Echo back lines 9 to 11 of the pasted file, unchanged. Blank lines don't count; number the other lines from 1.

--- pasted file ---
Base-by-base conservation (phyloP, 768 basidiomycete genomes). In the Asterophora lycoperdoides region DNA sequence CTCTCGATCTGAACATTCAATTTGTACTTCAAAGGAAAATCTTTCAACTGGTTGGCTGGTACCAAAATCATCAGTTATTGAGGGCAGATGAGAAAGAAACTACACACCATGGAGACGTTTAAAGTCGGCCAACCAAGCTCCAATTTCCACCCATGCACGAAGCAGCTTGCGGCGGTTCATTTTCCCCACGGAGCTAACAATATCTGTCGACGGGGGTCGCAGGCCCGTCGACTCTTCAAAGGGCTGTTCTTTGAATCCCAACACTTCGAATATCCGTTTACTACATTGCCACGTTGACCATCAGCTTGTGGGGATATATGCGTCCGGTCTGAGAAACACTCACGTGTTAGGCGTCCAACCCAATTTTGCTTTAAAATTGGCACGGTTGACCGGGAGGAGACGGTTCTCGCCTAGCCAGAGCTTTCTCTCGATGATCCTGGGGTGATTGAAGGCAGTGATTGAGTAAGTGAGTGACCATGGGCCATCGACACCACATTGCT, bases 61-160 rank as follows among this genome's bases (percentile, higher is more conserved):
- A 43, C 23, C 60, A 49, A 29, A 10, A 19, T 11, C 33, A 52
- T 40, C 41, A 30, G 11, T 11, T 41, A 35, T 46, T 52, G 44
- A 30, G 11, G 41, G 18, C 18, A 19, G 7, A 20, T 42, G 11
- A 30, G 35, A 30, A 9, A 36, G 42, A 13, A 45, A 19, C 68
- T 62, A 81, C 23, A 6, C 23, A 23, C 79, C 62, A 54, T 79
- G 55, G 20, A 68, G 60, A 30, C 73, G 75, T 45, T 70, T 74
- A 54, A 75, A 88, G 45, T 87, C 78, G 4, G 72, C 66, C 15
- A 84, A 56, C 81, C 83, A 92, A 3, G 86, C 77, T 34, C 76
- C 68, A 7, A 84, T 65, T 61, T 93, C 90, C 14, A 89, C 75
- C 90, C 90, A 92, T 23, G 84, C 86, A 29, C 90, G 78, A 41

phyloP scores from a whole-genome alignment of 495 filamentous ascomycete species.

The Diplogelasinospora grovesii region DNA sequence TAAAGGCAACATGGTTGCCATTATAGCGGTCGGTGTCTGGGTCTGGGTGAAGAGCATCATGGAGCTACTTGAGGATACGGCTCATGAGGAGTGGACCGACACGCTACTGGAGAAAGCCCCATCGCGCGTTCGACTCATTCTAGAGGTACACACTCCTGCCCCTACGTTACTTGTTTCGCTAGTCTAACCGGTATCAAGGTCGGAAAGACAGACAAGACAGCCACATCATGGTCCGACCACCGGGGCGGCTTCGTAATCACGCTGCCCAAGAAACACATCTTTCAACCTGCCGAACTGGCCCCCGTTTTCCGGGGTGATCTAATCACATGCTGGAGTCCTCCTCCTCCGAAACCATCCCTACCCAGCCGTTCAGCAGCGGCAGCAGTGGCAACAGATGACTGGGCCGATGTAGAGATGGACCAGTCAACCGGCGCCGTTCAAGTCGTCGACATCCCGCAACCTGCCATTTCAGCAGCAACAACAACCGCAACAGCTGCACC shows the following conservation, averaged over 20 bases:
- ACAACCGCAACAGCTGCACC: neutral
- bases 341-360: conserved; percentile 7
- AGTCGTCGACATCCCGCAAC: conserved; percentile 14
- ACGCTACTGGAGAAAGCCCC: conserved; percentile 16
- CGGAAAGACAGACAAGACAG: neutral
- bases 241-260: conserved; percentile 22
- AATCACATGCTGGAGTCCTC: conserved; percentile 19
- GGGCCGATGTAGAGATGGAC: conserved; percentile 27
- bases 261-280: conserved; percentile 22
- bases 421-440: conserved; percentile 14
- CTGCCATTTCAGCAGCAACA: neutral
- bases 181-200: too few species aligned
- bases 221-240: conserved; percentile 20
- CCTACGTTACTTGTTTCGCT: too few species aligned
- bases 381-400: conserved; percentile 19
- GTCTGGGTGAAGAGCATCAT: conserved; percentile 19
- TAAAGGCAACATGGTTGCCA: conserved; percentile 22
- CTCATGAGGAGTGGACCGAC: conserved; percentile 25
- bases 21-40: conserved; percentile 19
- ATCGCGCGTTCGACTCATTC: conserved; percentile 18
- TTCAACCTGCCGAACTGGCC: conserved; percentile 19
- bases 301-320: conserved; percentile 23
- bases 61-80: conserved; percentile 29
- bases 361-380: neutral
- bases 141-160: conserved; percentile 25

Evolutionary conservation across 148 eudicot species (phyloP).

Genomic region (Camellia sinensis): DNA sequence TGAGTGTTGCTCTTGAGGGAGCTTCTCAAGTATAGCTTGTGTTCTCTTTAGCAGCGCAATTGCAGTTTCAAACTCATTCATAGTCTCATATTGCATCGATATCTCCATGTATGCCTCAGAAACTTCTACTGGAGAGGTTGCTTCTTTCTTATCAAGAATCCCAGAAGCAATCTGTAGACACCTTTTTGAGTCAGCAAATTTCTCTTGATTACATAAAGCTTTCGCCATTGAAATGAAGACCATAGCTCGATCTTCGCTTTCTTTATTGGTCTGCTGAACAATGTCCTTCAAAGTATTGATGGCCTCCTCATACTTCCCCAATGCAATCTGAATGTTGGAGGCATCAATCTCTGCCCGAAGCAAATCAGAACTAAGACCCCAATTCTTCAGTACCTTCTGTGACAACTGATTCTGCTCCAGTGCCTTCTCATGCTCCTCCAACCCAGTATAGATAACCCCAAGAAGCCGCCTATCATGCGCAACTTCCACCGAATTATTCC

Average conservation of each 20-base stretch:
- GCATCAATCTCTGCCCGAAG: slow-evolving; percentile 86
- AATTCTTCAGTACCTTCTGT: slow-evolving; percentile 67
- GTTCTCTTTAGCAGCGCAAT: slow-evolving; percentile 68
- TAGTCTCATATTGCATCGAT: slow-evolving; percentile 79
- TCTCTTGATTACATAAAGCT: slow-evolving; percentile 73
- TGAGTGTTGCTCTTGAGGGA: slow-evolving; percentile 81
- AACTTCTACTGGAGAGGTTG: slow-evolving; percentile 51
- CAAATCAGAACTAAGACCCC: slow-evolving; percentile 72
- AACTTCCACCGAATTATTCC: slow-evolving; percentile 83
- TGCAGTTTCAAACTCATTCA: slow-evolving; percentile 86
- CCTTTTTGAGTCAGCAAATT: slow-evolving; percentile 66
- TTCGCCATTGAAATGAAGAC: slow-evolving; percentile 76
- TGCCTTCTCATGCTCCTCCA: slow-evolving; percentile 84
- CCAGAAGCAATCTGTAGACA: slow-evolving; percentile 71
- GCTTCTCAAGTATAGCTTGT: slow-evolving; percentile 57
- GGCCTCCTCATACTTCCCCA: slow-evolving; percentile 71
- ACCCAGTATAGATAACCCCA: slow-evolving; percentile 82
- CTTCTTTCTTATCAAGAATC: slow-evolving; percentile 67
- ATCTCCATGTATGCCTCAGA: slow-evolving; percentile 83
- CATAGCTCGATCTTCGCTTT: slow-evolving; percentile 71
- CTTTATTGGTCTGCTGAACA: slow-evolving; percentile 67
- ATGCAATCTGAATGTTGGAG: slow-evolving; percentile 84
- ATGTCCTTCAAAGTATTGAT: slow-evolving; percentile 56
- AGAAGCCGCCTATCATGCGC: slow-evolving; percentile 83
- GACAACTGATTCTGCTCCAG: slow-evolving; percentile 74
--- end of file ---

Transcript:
- A 84, A 56, C 81, C 83, A 92, A 3, G 86, C 77, T 34, C 76
- C 68, A 7, A 84, T 65, T 61, T 93, C 90, C 14, A 89, C 75
- C 90, C 90, A 92, T 23, G 84, C 86, A 29, C 90, G 78, A 41